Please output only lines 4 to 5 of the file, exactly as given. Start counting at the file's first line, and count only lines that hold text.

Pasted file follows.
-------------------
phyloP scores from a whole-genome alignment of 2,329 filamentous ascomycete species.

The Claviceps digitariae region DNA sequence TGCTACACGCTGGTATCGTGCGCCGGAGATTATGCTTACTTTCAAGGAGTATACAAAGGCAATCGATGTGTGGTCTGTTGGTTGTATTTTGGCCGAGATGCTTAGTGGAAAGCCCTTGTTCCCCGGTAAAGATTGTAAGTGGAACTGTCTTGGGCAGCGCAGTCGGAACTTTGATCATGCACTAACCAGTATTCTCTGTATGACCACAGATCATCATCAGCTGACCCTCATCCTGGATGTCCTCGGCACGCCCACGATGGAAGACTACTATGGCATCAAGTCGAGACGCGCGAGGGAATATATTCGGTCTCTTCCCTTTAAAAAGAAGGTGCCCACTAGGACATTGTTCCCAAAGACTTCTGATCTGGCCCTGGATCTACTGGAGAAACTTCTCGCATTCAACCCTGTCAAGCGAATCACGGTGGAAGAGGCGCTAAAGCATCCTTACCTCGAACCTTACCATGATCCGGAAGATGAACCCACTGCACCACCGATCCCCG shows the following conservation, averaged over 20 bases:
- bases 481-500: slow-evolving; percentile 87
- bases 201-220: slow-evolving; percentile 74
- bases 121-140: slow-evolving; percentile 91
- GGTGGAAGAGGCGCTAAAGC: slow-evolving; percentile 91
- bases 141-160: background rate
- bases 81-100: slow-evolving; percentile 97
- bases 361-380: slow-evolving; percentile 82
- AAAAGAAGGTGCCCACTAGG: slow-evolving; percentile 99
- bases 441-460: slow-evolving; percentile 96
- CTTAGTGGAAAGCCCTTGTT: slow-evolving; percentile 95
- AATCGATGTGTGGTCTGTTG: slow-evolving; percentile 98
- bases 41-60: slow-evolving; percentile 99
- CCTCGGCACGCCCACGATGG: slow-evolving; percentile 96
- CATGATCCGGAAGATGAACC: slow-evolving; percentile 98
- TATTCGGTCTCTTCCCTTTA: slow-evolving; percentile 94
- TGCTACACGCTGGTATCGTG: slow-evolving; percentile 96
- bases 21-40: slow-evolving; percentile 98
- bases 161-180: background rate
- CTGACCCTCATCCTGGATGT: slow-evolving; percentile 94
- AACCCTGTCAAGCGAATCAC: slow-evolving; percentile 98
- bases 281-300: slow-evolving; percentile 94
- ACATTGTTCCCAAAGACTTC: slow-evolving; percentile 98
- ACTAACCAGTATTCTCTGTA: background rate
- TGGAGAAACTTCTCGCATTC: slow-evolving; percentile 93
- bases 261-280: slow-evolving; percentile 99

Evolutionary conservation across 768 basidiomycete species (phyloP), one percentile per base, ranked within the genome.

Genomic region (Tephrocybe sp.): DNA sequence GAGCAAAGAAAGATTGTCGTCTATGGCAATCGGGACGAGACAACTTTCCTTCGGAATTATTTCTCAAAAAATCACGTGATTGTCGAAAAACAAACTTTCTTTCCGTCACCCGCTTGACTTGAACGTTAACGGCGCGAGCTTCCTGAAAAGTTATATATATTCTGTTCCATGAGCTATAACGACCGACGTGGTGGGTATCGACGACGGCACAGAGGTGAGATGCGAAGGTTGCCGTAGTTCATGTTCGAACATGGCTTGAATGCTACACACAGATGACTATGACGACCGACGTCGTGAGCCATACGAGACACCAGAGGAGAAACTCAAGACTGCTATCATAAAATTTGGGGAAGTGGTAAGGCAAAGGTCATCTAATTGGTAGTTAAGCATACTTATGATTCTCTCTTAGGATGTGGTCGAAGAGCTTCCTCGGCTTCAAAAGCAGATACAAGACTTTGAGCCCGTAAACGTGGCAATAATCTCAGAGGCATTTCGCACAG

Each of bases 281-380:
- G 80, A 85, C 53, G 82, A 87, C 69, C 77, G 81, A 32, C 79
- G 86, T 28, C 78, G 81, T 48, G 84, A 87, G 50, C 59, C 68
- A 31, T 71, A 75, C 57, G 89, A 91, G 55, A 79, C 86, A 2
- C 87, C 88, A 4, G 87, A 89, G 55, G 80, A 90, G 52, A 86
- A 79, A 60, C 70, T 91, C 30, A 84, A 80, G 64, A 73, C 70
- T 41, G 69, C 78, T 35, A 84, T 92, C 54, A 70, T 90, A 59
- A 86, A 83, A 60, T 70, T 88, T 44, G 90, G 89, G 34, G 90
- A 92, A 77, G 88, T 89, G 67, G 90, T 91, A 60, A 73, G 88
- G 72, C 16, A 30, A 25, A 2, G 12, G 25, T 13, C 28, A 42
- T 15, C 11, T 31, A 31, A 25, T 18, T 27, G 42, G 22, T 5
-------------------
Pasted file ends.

- bases 201-220: slow-evolving; percentile 74
- bases 121-140: slow-evolving; percentile 91